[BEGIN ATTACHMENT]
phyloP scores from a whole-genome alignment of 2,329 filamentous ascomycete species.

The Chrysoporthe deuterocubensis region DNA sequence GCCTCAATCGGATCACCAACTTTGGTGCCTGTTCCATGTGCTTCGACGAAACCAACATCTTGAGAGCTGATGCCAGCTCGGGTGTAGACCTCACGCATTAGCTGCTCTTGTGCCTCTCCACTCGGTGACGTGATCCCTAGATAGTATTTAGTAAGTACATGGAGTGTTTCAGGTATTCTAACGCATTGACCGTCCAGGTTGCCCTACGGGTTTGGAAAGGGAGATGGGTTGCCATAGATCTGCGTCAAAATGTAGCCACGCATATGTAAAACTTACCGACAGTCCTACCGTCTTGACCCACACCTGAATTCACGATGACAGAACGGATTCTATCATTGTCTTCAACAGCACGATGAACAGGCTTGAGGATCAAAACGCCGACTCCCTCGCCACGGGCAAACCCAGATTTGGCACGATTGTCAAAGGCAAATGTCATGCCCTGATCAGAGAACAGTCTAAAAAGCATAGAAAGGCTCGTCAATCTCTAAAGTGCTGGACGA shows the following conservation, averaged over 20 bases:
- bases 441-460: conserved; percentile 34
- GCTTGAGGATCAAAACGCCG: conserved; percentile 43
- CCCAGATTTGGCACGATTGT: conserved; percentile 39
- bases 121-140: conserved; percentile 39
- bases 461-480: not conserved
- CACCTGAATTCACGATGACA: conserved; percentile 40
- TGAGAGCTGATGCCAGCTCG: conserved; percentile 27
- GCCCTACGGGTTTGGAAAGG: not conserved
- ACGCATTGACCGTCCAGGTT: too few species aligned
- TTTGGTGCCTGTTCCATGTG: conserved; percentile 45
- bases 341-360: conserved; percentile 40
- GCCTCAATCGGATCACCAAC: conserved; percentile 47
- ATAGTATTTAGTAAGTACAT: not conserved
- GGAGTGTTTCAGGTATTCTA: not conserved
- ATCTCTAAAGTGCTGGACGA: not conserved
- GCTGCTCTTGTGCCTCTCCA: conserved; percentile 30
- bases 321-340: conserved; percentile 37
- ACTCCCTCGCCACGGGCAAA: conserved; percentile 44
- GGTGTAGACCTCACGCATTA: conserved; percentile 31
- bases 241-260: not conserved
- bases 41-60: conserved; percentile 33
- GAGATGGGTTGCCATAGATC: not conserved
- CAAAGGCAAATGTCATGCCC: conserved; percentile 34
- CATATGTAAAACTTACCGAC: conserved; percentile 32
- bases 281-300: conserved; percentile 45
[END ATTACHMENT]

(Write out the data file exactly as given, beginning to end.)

phyloP scores from a whole-genome alignment of 2,329 filamentous ascomycete species.

The Chrysoporthe deuterocubensis region DNA sequence GCCTCAATCGGATCACCAACTTTGGTGCCTGTTCCATGTGCTTCGACGAAACCAACATCTTGAGAGCTGATGCCAGCTCGGGTGTAGACCTCACGCATTAGCTGCTCTTGTGCCTCTCCACTCGGTGACGTGATCCCTAGATAGTATTTAGTAAGTACATGGAGTGTTTCAGGTATTCTAACGCATTGACCGTCCAGGTTGCCCTACGGGTTTGGAAAGGGAGATGGGTTGCCATAGATCTGCGTCAAAATGTAGCCACGCATATGTAAAACTTACCGACAGTCCTACCGTCTTGACCCACACCTGAATTCACGATGACAGAACGGATTCTATCATTGTCTTCAACAGCACGATGAACAGGCTTGAGGATCAAAACGCCGACTCCCTCGCCACGGGCAAACCCAGATTTGGCACGATTGTCAAAGGCAAATGTCATGCCCTGATCAGAGAACAGTCTAAAAAGCATAGAAAGGCTCGTCAATCTCTAAAGTGCTGGACGA shows the following conservation, averaged over 20 bases:
- bases 441-460: conserved; percentile 34
- GCTTGAGGATCAAAACGCCG: conserved; percentile 43
- CCCAGATTTGGCACGATTGT: conserved; percentile 39
- bases 121-140: conserved; percentile 39
- bases 461-480: not conserved
- CACCTGAATTCACGATGACA: conserved; percentile 40
- TGAGAGCTGATGCCAGCTCG: conserved; percentile 27
- GCCCTACGGGTTTGGAAAGG: not conserved
- ACGCATTGACCGTCCAGGTT: too few species aligned
- TTTGGTGCCTGTTCCATGTG: conserved; percentile 45
- bases 341-360: conserved; percentile 40
- GCCTCAATCGGATCACCAAC: conserved; percentile 47
- ATAGTATTTAGTAAGTACAT: not conserved
- GGAGTGTTTCAGGTATTCTA: not conserved
- ATCTCTAAAGTGCTGGACGA: not conserved
- GCTGCTCTTGTGCCTCTCCA: conserved; percentile 30
- bases 321-340: conserved; percentile 37
- ACTCCCTCGCCACGGGCAAA: conserved; percentile 44
- GGTGTAGACCTCACGCATTA: conserved; percentile 31
- bases 241-260: not conserved
- bases 41-60: conserved; percentile 33
- GAGATGGGTTGCCATAGATC: not conserved
- CAAAGGCAAATGTCATGCCC: conserved; percentile 34
- CATATGTAAAACTTACCGAC: conserved; percentile 32
- bases 281-300: conserved; percentile 45